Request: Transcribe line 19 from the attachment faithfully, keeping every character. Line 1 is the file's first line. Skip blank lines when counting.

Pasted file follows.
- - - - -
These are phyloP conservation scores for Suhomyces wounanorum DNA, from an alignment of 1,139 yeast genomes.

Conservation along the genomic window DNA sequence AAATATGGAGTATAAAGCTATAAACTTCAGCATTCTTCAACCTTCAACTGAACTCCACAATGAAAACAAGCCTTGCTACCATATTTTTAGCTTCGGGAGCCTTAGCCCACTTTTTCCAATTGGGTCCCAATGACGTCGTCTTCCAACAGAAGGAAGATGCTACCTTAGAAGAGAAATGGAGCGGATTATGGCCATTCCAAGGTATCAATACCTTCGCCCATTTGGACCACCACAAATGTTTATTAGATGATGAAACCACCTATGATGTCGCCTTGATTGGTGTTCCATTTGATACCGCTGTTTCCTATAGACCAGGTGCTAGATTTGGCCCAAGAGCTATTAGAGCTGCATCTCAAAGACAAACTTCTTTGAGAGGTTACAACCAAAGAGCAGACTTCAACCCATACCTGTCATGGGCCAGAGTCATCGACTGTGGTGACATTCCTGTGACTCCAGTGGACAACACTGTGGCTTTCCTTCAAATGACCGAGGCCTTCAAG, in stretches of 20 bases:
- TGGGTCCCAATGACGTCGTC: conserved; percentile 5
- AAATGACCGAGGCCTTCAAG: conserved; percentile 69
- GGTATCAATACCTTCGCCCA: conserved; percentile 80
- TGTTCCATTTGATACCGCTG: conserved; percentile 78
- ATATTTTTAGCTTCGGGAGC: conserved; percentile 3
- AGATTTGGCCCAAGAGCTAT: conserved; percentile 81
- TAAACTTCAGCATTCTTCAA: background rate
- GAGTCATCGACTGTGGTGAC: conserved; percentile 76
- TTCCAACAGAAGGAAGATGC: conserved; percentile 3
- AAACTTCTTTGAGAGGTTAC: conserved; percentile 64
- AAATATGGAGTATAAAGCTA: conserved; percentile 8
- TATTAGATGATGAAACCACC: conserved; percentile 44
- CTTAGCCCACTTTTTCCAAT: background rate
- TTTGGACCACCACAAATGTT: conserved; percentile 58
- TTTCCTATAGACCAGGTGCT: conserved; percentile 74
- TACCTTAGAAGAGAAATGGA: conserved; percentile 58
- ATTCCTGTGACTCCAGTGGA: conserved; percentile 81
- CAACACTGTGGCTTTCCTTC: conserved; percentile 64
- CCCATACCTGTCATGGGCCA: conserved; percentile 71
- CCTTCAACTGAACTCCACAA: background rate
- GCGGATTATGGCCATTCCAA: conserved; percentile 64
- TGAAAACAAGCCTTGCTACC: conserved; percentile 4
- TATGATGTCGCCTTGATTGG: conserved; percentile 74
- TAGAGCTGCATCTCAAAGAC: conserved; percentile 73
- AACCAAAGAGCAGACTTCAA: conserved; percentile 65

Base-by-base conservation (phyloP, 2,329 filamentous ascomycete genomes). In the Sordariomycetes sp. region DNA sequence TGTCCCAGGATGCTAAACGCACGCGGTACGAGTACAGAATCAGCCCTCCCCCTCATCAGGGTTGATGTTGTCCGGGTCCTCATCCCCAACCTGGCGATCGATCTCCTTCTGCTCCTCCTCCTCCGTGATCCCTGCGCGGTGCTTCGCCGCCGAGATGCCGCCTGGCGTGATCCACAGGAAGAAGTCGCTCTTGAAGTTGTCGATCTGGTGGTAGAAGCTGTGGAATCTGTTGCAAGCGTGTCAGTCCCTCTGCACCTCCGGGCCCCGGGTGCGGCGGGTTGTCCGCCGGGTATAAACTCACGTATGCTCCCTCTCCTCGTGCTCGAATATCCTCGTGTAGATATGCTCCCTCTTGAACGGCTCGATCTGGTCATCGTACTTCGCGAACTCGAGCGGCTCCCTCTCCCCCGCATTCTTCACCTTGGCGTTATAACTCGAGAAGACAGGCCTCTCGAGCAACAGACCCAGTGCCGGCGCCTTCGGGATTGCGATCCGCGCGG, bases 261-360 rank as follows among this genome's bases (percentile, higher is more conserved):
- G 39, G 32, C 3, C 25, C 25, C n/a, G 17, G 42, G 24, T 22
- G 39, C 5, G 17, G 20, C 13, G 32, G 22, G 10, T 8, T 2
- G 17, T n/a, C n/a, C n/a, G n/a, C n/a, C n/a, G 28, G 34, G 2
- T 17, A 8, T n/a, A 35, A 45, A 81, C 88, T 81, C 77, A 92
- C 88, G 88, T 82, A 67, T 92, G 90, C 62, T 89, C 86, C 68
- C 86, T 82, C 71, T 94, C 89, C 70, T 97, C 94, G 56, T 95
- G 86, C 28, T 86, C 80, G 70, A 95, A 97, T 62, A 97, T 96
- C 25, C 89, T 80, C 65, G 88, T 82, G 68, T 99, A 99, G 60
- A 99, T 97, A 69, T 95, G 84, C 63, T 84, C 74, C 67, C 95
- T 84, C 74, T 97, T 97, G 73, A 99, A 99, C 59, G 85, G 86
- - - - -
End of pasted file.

- ATTCCTGTGACTCCAGTGGA: conserved; percentile 81